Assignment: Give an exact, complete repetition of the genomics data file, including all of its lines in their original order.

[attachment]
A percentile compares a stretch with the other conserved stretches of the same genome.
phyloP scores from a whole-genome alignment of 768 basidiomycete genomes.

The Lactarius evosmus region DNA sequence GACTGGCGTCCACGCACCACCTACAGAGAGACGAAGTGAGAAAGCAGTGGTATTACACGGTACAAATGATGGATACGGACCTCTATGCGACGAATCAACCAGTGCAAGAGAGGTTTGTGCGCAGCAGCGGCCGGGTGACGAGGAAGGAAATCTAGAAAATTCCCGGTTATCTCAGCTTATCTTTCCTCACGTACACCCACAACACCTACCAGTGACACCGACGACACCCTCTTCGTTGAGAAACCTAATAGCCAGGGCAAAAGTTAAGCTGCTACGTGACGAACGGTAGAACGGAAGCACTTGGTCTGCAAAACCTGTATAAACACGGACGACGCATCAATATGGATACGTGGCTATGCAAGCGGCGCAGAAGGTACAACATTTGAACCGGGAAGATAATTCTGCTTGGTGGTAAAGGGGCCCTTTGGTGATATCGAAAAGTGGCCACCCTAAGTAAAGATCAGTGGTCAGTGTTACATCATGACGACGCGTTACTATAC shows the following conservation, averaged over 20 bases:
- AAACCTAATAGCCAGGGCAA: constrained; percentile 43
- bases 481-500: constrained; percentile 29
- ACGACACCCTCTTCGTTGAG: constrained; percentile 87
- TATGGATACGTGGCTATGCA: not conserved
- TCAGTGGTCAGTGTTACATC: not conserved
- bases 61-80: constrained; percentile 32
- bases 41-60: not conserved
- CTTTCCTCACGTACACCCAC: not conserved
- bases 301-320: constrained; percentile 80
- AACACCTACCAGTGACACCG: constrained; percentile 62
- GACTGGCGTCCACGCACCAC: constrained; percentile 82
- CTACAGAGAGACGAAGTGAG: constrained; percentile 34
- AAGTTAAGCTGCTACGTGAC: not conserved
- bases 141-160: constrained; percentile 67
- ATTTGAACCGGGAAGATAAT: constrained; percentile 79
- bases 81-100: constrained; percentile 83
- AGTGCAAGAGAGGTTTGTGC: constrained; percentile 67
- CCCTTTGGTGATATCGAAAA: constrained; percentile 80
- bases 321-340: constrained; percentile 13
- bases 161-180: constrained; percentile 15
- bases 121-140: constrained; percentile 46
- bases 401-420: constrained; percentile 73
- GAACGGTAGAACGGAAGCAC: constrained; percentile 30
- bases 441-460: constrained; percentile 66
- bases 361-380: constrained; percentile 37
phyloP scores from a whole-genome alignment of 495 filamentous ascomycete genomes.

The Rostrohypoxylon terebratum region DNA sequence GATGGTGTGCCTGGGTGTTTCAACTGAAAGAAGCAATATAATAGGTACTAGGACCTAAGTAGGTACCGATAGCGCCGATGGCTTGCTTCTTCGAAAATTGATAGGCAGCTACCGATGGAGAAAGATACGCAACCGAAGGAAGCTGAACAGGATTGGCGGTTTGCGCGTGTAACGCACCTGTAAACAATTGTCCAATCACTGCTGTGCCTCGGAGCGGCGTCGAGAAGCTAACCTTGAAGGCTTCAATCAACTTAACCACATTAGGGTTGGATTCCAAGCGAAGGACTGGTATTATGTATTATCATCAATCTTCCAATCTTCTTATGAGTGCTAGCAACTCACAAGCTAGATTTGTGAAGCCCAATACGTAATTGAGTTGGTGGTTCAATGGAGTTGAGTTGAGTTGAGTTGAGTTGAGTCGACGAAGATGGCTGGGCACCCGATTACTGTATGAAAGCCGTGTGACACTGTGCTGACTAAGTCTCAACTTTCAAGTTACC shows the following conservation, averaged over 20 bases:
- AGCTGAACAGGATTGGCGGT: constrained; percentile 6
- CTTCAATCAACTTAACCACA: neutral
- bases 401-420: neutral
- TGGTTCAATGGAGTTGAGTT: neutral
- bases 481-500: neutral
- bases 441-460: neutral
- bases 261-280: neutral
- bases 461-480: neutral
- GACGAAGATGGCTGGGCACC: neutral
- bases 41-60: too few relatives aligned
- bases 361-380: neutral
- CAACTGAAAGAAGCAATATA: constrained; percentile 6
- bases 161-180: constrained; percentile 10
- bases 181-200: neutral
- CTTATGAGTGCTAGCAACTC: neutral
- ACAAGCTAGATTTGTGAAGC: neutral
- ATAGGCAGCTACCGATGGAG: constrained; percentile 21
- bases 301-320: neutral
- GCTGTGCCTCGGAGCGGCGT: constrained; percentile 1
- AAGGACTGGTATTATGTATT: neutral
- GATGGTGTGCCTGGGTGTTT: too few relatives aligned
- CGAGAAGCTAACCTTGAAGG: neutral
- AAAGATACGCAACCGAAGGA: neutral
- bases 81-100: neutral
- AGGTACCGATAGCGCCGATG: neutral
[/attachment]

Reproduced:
A percentile compares a stretch with the other conserved stretches of the same genome.
phyloP scores from a whole-genome alignment of 768 basidiomycete genomes.

The Lactarius evosmus region DNA sequence GACTGGCGTCCACGCACCACCTACAGAGAGACGAAGTGAGAAAGCAGTGGTATTACACGGTACAAATGATGGATACGGACCTCTATGCGACGAATCAACCAGTGCAAGAGAGGTTTGTGCGCAGCAGCGGCCGGGTGACGAGGAAGGAAATCTAGAAAATTCCCGGTTATCTCAGCTTATCTTTCCTCACGTACACCCACAACACCTACCAGTGACACCGACGACACCCTCTTCGTTGAGAAACCTAATAGCCAGGGCAAAAGTTAAGCTGCTACGTGACGAACGGTAGAACGGAAGCACTTGGTCTGCAAAACCTGTATAAACACGGACGACGCATCAATATGGATACGTGGCTATGCAAGCGGCGCAGAAGGTACAACATTTGAACCGGGAAGATAATTCTGCTTGGTGGTAAAGGGGCCCTTTGGTGATATCGAAAAGTGGCCACCCTAAGTAAAGATCAGTGGTCAGTGTTACATCATGACGACGCGTTACTATAC shows the following conservation, averaged over 20 bases:
- AAACCTAATAGCCAGGGCAA: constrained; percentile 43
- bases 481-500: constrained; percentile 29
- ACGACACCCTCTTCGTTGAG: constrained; percentile 87
- TATGGATACGTGGCTATGCA: not conserved
- TCAGTGGTCAGTGTTACATC: not conserved
- bases 61-80: constrained; percentile 32
- bases 41-60: not conserved
- CTTTCCTCACGTACACCCAC: not conserved
- bases 301-320: constrained; percentile 80
- AACACCTACCAGTGACACCG: constrained; percentile 62
- GACTGGCGTCCACGCACCAC: constrained; percentile 82
- CTACAGAGAGACGAAGTGAG: constrained; percentile 34
- AAGTTAAGCTGCTACGTGAC: not conserved
- bases 141-160: constrained; percentile 67
- ATTTGAACCGGGAAGATAAT: constrained; percentile 79
- bases 81-100: constrained; percentile 83
- AGTGCAAGAGAGGTTTGTGC: constrained; percentile 67
- CCCTTTGGTGATATCGAAAA: constrained; percentile 80
- bases 321-340: constrained; percentile 13
- bases 161-180: constrained; percentile 15
- bases 121-140: constrained; percentile 46
- bases 401-420: constrained; percentile 73
- GAACGGTAGAACGGAAGCAC: constrained; percentile 30
- bases 441-460: constrained; percentile 66
- bases 361-380: constrained; percentile 37
phyloP scores from a whole-genome alignment of 495 filamentous ascomycete genomes.

The Rostrohypoxylon terebratum region DNA sequence GATGGTGTGCCTGGGTGTTTCAACTGAAAGAAGCAATATAATAGGTACTAGGACCTAAGTAGGTACCGATAGCGCCGATGGCTTGCTTCTTCGAAAATTGATAGGCAGCTACCGATGGAGAAAGATACGCAACCGAAGGAAGCTGAACAGGATTGGCGGTTTGCGCGTGTAACGCACCTGTAAACAATTGTCCAATCACTGCTGTGCCTCGGAGCGGCGTCGAGAAGCTAACCTTGAAGGCTTCAATCAACTTAACCACATTAGGGTTGGATTCCAAGCGAAGGACTGGTATTATGTATTATCATCAATCTTCCAATCTTCTTATGAGTGCTAGCAACTCACAAGCTAGATTTGTGAAGCCCAATACGTAATTGAGTTGGTGGTTCAATGGAGTTGAGTTGAGTTGAGTTGAGTTGAGTCGACGAAGATGGCTGGGCACCCGATTACTGTATGAAAGCCGTGTGACACTGTGCTGACTAAGTCTCAACTTTCAAGTTACC shows the following conservation, averaged over 20 bases:
- AGCTGAACAGGATTGGCGGT: constrained; percentile 6
- CTTCAATCAACTTAACCACA: neutral
- bases 401-420: neutral
- TGGTTCAATGGAGTTGAGTT: neutral
- bases 481-500: neutral
- bases 441-460: neutral
- bases 261-280: neutral
- bases 461-480: neutral
- GACGAAGATGGCTGGGCACC: neutral
- bases 41-60: too few relatives aligned
- bases 361-380: neutral
- CAACTGAAAGAAGCAATATA: constrained; percentile 6
- bases 161-180: constrained; percentile 10
- bases 181-200: neutral
- CTTATGAGTGCTAGCAACTC: neutral
- ACAAGCTAGATTTGTGAAGC: neutral
- ATAGGCAGCTACCGATGGAG: constrained; percentile 21
- bases 301-320: neutral
- GCTGTGCCTCGGAGCGGCGT: constrained; percentile 1
- AAGGACTGGTATTATGTATT: neutral
- GATGGTGTGCCTGGGTGTTT: too few relatives aligned
- CGAGAAGCTAACCTTGAAGG: neutral
- AAAGATACGCAACCGAAGGA: neutral
- bases 81-100: neutral
- AGGTACCGATAGCGCCGATG: neutral